Shorter hours for interns and resident physicians, instituted by the Accreditation Council for Graduate Medical Education in 2011, have had no significant effect on patient outcomes, according to an analysis of more than 6 million patient records by researchers at the University of Pennsylvania's Perelman School of Medicine and the Children's Hospital of Philadelphia.
The study, published in JAMA, examined nearly 6.4 million Medicare patient hospital admissions between July 2009 and June 2012. The patients were admitted for heart attack, stroke, gastrointestinal bleeding or congestive heart failure, or for general, orthopedic, or vascular surgery.
There has been a lot of speculation about the effect of the 2011 ACGME duty hour reforms on patient outcomes, so we looked at death and readmission rates at the national level, said lead study author Mitesh S. Patel, M.D. Some hoped that by shortening intern shifts from 30 hours to 16 hours, less fatigued residents would lead to less medical errors and improved patient outcomes. Yet, others were concerned that shorter shifts would increase patient handoffs and leave less time for education, thereby negatively affecting patient outcomes. These results show that in the first year after the reforms, neither was true.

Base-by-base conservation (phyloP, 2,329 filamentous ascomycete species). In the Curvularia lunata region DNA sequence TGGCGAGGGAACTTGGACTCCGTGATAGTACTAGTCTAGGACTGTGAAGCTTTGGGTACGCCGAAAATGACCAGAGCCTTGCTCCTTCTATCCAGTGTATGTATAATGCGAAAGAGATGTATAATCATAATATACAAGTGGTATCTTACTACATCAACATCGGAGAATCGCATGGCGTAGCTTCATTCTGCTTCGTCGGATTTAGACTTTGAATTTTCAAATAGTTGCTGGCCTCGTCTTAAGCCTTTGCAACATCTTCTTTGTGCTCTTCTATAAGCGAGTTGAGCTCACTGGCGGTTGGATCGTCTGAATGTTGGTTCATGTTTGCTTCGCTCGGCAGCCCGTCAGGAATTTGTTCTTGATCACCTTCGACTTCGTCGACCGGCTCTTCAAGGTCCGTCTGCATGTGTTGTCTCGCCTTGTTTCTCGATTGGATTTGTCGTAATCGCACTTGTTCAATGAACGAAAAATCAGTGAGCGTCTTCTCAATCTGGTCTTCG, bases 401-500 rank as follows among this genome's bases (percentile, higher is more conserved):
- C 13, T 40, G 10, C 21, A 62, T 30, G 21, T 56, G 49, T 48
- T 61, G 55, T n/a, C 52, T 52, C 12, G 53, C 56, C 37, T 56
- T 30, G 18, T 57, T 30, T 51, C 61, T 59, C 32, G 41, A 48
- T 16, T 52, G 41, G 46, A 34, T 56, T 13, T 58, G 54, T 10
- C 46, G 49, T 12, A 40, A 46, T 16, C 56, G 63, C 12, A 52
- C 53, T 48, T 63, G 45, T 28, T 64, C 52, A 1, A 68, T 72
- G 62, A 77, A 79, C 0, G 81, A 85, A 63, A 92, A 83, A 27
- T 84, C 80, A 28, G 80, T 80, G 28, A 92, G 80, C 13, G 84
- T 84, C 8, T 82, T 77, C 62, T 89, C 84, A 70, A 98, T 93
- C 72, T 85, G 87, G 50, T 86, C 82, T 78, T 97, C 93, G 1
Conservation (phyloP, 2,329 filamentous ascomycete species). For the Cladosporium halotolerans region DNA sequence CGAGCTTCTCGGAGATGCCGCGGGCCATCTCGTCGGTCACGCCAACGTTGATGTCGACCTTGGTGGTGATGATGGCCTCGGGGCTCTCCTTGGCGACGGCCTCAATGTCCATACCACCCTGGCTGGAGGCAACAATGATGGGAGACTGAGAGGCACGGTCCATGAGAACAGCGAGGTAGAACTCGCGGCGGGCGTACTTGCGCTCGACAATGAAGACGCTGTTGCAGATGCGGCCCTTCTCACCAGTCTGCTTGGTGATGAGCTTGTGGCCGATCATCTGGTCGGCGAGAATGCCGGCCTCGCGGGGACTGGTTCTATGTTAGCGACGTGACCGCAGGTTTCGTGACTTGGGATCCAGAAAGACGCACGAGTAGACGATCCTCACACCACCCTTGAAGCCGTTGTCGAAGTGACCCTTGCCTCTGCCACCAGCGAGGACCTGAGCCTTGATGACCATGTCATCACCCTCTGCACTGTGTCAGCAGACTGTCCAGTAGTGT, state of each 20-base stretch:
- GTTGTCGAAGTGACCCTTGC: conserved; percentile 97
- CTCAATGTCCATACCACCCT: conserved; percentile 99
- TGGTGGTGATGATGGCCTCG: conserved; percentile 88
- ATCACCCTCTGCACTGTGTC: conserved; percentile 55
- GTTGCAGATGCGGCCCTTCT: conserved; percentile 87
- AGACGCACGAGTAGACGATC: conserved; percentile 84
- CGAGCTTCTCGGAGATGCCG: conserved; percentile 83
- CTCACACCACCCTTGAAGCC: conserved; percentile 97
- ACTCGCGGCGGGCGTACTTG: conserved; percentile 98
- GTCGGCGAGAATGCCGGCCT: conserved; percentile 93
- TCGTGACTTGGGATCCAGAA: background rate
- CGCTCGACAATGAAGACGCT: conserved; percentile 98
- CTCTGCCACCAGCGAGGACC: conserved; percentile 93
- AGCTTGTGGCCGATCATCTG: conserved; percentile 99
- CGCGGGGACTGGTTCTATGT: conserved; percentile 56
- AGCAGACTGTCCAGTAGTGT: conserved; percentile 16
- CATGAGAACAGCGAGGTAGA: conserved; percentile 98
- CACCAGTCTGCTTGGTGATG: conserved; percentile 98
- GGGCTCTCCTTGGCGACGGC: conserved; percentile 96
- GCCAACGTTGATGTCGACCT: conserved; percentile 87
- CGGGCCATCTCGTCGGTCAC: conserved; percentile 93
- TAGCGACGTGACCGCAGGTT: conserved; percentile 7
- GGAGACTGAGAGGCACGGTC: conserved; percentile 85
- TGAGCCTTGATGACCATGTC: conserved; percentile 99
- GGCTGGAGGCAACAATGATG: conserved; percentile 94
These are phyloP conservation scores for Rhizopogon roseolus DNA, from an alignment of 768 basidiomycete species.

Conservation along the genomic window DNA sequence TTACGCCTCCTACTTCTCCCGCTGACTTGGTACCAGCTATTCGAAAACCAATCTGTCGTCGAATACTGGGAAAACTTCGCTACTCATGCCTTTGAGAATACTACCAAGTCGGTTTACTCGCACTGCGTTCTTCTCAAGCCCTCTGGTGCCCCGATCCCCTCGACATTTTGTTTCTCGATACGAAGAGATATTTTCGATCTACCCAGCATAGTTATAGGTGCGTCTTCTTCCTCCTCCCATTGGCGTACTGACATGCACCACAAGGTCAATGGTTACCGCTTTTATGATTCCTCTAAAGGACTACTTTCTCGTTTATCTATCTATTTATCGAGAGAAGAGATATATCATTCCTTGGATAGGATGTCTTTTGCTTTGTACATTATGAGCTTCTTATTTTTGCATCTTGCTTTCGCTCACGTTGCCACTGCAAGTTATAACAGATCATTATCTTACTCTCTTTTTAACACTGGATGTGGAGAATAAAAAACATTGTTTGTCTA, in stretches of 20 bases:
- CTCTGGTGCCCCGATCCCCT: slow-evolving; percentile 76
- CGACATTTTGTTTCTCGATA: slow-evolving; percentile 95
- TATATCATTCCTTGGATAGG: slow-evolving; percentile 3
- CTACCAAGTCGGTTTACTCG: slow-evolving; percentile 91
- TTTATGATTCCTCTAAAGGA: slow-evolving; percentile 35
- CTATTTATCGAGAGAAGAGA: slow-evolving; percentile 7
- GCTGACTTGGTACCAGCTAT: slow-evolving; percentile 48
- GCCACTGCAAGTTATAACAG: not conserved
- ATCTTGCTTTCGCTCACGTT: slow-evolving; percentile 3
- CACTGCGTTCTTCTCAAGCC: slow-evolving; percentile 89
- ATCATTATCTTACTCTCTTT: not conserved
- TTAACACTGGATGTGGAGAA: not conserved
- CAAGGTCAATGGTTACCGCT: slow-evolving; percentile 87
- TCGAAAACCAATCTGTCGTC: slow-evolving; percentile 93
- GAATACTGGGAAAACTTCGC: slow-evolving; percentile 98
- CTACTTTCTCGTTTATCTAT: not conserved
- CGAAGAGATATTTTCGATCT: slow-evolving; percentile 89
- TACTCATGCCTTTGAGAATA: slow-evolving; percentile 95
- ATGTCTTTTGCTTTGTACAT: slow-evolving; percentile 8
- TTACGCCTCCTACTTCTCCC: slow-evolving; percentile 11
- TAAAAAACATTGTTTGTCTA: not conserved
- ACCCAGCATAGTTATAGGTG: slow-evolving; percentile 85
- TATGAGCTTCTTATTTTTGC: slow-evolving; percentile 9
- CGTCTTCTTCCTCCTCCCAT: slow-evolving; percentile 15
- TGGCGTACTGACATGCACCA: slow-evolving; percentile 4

The study authors evaluated 30-day mortality and readmission rates, using the ratio of residents to hospital beds as a measure of hospital teaching intensity in order to compare outcomes between more intensive and less intensive teaching hospitals. They found no relative changes in patient deaths or hospital readmissions during this time period.
In 2011, the ACGME implemented new restrictions in teaching hospitals across the United States, limiting the number of consecutive hours that residents can work. For first-year residents (interns), the rules cut the maximum number of consecutive work hours from 30 hours to 16.
For all other residents, the maximum number of consecutive work hours was reduced from 30 hours to 24 (with an additional four hours for transitions of care and educational activities). The revisions did, however, maintain the 80 hour-per-week cap that was instituted in 2003, following decades in which residents routinely worked more than 100 hours a week.
Even though residents are working shorter shifts, these results should provide some confidence that in the first year after duty hour reforms there were no negative or positive associations with quality of care as measured by patient death and readmission, added Patel. In addition, the change in duty hours means that residents may have more time to sleep and balance their other personal and academic commitments.
The full study is available here.
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